A glorious decade went by, constantly feeling enriched as we enriched the lives of others. Our family grew with the birth of three Canadians, we continually became influential in the educational fabric of the Ottawa community, and all we knew was success, achievement and blessing. I remember thinking that all of this was almost too good to be true. Alas, prophetic thinking.
Fast-forward to June 20, 2010. We were driving up from Rochester, New York after spending a lovely few days with my brother-in-law and sister-in-law and their family. We looked forward to returning home and settling the kids into the long summer vacation, and gearing up for a restful and productive break from school. We were happily chatting, singing and playing road games. As the sun began to set, I exited at a turnoff to pray Mincha (the afternoon prayer). Looking back, those moments spent in prayer were to be the last moments I would ever spend standing on my own two feet.
Feeling a bit fatigued, I asked my wife if she wouldn’t mind taking over the driving for a couple of hours. As always, she graciously agreed. So we switched spots, she taking the driver seat with me occupying the passenger position. This would end up being the way we would drive for the rest of our lives. Funny how things repeat themselves without our realizing.
So she continued driving into the night as I dozed and the seven children behind us fell into a blissful sleep. My eldest daughter was quietly speaking with my eldest son who remained behind in Ottawa. A regular and usual scene. Whoever would’ve thought differently?
Suddenly, I awoke with a start. Our faithful blue van began to screech to the left, into the oncoming traffic lane. I sluggishly reached towards the steering wheel to help redirect the van. My wife overcompensated, hurling the van towards the right. Again, she aggressively pounded the wheel all the way to the left. I don’t know how many times we sharply weaved back and forth, screeching loudly and leaving strong black marks on the highway. Apparently, my wife had seen the two green eyes of a deer staring at her through the windshield, beckoning her to join him in a deadly game of Russian Roulette. Indeed, the deer lost, as he darted back into the woods from whence he came.
I remember saying under my breath, “oh no, oh no”. Finally, the van skimmed a post beyond the oncoming traffic lane, causing the van to tumble and roll numerous times. It was during this horrifying somersaulting that I kept repeating, “Shema Yisrael”. Looking back, this just poured out of my lips automatically, without thinking to form the words. Eventually, the van ended its death roll in an upright position, abruptly giving an appearance of, “all is well”. But all was not well.
Thankfully, the eight others in the vehicle escaped with no or minor scratches and bruises, with my seven months pregnant wife sustaining the most worrisome injuries. But it was I, sitting in my wife’s original seat, who absorbed the brunt of the fury that night. The roof of the van was primarily crushed above my head, effectively breaking my neck and trapping me in the van.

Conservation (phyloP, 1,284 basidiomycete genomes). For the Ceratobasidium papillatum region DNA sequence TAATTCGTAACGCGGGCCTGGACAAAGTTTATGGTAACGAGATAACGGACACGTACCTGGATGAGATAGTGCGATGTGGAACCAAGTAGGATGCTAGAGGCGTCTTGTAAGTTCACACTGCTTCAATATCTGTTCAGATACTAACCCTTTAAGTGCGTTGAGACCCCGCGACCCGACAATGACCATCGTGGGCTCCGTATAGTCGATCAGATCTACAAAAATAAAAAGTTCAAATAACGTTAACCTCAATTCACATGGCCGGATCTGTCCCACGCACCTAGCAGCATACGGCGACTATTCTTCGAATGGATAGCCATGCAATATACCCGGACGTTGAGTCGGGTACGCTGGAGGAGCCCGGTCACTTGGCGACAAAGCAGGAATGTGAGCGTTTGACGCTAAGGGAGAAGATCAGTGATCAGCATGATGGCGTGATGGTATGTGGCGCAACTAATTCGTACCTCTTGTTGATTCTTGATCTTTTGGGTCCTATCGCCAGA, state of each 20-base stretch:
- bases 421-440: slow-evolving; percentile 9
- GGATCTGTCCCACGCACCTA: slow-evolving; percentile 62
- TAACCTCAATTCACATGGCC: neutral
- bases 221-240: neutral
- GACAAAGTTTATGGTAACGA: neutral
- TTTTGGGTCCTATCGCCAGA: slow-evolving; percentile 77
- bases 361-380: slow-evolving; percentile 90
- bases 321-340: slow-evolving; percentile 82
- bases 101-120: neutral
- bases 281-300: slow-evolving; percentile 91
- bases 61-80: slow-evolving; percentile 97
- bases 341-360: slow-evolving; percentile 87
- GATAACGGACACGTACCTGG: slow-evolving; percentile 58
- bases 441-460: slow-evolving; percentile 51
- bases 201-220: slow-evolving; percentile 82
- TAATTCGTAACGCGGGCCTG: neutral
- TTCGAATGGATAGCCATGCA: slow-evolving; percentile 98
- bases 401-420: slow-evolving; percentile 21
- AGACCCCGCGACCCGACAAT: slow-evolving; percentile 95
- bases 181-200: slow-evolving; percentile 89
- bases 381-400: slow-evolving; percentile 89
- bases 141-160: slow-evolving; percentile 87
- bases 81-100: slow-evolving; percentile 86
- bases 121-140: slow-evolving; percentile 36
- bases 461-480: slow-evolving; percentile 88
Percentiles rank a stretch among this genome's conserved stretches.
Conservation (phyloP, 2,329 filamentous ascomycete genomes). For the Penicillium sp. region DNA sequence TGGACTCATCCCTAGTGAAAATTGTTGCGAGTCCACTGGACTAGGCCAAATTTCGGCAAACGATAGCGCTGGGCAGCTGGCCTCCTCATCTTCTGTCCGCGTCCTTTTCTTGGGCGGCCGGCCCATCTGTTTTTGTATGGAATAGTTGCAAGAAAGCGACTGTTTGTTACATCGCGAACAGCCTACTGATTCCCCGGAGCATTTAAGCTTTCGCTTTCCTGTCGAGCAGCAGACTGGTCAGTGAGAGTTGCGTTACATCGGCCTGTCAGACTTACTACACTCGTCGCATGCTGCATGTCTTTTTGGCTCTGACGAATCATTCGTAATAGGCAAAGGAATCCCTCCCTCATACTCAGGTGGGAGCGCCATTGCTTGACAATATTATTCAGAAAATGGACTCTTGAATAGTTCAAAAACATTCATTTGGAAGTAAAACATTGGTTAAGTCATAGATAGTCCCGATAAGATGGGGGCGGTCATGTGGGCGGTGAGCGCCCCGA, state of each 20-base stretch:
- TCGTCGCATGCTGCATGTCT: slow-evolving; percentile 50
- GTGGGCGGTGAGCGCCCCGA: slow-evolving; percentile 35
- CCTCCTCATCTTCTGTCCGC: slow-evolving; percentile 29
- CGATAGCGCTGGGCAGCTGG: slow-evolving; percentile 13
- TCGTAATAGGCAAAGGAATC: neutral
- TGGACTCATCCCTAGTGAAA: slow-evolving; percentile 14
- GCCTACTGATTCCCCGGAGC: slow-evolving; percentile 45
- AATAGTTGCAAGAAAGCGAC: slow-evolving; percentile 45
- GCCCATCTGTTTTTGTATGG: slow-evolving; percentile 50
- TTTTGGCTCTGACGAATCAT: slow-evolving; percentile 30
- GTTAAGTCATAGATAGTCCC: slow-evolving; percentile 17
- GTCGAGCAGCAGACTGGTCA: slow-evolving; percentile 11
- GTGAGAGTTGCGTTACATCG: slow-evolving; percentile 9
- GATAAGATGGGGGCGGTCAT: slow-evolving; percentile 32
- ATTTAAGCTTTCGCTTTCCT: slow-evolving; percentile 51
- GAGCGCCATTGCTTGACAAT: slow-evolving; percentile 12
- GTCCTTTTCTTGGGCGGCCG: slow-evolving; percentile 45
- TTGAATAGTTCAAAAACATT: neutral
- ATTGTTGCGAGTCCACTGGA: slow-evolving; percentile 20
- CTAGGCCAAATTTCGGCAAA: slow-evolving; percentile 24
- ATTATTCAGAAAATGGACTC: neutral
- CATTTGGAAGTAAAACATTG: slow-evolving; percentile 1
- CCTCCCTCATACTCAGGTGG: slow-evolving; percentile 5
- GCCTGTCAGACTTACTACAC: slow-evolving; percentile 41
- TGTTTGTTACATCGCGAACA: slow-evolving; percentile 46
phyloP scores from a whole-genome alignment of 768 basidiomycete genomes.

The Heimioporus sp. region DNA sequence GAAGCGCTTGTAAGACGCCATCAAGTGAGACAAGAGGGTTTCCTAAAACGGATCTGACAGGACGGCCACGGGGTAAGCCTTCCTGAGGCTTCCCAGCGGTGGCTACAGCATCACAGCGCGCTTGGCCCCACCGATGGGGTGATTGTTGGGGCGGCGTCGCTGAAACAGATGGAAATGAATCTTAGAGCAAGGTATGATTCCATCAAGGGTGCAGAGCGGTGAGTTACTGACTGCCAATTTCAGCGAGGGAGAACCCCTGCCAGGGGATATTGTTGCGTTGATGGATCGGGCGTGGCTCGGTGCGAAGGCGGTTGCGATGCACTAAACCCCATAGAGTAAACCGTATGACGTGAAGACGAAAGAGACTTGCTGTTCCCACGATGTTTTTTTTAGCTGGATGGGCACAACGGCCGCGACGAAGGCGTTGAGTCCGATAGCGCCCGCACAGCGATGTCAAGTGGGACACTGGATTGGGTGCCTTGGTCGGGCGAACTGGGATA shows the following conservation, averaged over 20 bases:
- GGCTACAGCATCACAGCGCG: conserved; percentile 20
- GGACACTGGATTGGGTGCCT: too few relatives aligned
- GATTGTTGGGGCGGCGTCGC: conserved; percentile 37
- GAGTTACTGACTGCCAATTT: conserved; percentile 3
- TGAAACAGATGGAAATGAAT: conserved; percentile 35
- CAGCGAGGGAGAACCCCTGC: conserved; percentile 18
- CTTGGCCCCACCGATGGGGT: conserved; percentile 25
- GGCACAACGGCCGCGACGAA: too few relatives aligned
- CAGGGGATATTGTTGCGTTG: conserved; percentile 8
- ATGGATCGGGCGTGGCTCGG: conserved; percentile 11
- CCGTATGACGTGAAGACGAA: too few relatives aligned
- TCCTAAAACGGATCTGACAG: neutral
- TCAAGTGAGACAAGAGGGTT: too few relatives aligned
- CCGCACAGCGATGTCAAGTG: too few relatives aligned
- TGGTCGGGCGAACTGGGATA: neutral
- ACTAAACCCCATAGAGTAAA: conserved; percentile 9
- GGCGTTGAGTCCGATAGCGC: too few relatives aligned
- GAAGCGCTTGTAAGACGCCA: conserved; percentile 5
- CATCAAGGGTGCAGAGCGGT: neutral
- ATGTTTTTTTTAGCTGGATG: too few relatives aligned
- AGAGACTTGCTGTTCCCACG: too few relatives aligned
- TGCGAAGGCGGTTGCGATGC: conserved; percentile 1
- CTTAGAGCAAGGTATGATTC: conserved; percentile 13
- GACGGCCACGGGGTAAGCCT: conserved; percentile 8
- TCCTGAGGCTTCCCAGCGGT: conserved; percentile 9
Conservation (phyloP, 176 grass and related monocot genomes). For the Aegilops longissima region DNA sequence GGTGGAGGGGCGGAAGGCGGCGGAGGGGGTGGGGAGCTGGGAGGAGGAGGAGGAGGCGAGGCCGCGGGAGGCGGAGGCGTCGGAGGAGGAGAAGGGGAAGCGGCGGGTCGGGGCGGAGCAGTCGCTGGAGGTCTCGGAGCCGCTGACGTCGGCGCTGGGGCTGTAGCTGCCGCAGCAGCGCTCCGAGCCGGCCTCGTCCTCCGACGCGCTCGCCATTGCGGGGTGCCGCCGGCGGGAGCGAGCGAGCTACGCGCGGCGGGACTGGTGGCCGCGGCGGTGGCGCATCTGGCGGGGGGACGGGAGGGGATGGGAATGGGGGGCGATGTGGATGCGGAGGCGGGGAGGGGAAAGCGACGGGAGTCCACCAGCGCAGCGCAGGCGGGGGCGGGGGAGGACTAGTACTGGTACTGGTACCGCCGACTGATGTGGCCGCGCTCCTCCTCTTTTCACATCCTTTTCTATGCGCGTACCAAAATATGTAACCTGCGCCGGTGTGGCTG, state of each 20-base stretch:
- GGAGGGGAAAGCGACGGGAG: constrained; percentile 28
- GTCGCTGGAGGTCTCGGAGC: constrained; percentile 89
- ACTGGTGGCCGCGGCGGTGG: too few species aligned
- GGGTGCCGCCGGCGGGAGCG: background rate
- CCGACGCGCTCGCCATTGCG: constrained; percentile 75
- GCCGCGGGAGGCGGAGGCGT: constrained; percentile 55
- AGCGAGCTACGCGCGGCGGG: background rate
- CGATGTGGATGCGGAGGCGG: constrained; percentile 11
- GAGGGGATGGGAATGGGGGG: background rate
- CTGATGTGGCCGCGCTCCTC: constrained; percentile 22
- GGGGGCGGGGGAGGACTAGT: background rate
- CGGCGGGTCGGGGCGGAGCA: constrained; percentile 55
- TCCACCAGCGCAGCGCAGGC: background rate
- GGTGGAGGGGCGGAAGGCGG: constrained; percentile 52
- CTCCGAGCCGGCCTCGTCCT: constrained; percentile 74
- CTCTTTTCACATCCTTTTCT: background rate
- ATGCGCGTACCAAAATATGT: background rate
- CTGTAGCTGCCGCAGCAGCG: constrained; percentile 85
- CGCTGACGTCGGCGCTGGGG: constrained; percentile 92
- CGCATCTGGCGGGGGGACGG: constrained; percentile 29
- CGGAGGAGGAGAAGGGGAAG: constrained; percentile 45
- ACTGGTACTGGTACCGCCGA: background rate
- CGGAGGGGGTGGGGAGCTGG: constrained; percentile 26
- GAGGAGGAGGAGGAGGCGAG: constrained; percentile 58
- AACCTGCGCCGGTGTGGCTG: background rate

The rest of my family unbuckled each other and climbed out through the bashed out windows, and they huddled together on the side of the highway. Amidst sobbing and crying out, they tearfully realized that they no longer had a working cell phone. Feeling hopeless and helpless, a man suddenly appeared, having stopped his car to see how he could help. It was he who called 911, and within 15 minutes a multitude of fire engines, ambulances and police cars quickly descended all around us, their sirens and red flashing lights cutting through the thick darkness. That kind man refused to give his name, and he disappeared as mysteriously as he had appeared. To this day my kids think of him as Eleyahu Hanavi.
Fast-forward three years. We now know that the daily challenges that come our way are guideposts along our journey. They are meant to teach us something. But the wisdom of three years has given us an understanding that our journey is a marathon, not a sprint. Unlike an illness, where the patient can see some light at the end of the tunnel and a return to their prior state of health, what we are facing is a non-ending new reality. Everything we had thought of as permanent and unchangeable, was suddenly ripped out from under us, in an unforgiving moment. Now, many things must be different, but we fight to keep them normal. We accept that things are different, but somehow they must stay the same. At the same time, many things that we took for granted before the accident we will never underestimate again.
So… Let’s get rolling! Let me enlighten you and brighten your life! Because our lives should be saturated with so much pleasure and happiness. We only need to access the tools that Hashem has given us.